Three contemporary visual artists, who share an affinity with their contemporary Hellenic heritage, have collaborated to produce original artworks which aim to challenge contemporary myths and stereotypes about their diasporic identity. Exhibition curated by Rita Macarounas.
Evolution Given this city's name and evolutionary past, I often joke how the first Kalymnians recruited to dive for pearl in the murky Arafura sea, sniffed other opportunities for autonomy and stepped out of the sea, transmorphing into builders and concreting Darwin.
Rita and I are decided to exhibit together and develop an exhibition around common themes such as diaspora and displacement. Rita and I are born in Darwin and are of Greek-Kalymnian heritage.
Abstracts Random subtraction and abstraction is at the heart of the evolutionary narrative, and exposes the essentialist lie in defining national or ethnic characteristics. As such I present this exhibition unlike a whole narrative, but by randomly subtracting and connecting unrelated objects and materials. In history, territorial claims of ownership have been made over land more so than the sea. A lesson from history is not to “beware of Greeks bearing gifts” but of entitlement stemming from an ethnic identity attached to land. Contested claims to "Identity” are at the root of and the product of constant global warfare displacing people and to today’s concentration camps interring and incarcerating refugees.
Ghosts I have in resurrected the digital ghost of two great grandmothers. Themelina lived for a period in Florida between WW1-WW2. Whilst Eirini lost her only son- my maternal grandfather Emmanuel- to Darwin. The childhood photos of her grandchild-my mother Eirini- and my mother's extended family were posted by her to her son in Darwin before she lost all her grandchildren to this land.
Diaspora and Detritus have been the defining characteristics of the Hellenic people, cast adrift, swallowed up and spat out as human refuse on foreign shores. “Diasporic” is the defining characteristic every human being. Sea sponges, seaweed, the ocean's detritus spat out and drying on the shore I pick up from my afternoon dog walks, and show through the application of spray paint and use of digital manipulation the many artifices at work in stamping upon this fluidity the rigid imprint of a national identity.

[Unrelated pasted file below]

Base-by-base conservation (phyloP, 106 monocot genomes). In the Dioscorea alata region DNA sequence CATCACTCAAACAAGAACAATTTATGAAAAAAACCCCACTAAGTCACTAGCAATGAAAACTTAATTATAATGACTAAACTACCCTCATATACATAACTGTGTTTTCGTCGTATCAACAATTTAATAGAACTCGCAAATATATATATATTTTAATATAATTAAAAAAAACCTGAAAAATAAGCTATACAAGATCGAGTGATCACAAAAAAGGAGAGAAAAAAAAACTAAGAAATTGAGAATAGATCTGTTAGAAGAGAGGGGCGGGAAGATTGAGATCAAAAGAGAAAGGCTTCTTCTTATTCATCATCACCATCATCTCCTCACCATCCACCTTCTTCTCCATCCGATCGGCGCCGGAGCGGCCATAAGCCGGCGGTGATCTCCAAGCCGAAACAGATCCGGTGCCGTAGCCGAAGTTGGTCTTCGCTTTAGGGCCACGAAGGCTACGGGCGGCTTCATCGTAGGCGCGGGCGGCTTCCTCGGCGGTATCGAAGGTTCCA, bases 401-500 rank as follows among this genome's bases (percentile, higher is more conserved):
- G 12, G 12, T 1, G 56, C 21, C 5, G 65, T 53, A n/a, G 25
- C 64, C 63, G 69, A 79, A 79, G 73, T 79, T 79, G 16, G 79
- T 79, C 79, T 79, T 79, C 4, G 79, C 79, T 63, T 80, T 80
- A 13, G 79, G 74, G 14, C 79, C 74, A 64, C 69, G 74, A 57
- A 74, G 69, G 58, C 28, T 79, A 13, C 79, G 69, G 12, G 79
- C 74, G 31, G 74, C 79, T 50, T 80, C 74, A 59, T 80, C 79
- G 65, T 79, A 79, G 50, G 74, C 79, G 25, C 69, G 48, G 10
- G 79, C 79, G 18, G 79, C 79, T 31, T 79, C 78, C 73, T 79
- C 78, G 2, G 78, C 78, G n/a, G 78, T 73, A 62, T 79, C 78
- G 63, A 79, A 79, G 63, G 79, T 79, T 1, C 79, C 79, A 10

My father was born on Kalymnos and arrived in Darwin in 1954 when he was 16 years old. Melancholia A family portrait of my father, Iraklis was taken after they returned to Kalymnos from a WW2 refugee camp. My grandmother Anna, Themelina's daughter, lost all those children bar one you see in the picture to distant lands. Some returned to die before she did, one returned to her in a casket from Darwin. My 78 yo father helped me to mount this work, the cabinet and all
the prints you see in the exhibition.
Poetic trauma I have inherited over 20 generations of trauma. Melancholia, displacement, a meandering spirit is embedded in my DNA. I do not want to identify with land or flag. I have inherited music and art, literature and poetry, history, language and culture, which has evolved from the connectivities of many subjectivities colliding. I have inherited legacy which cannot be concreted. I have deliberately omitted the use of concrete in this exhibition.
The word Melancholia flows from μελάνι or the color blue/purple. I've deliberately omitted all references to the color blue because I want to resist from any conventional association of my identity with a color appropriated by nationalism, an artificial instrument which has been at the root of my family's displacement.
RITA MACAROUNAS EXODUS
My body of work is on the Greek diasporic movement of the 21st century. Diaspora, the Greek word meaning “scatter”. A large number of young educated Greeks have left their country to become citizens of Australia bringing with them their culture, hopes, dreams and vitality. This mass exodus of youth is my subject matter." Rita Macarounas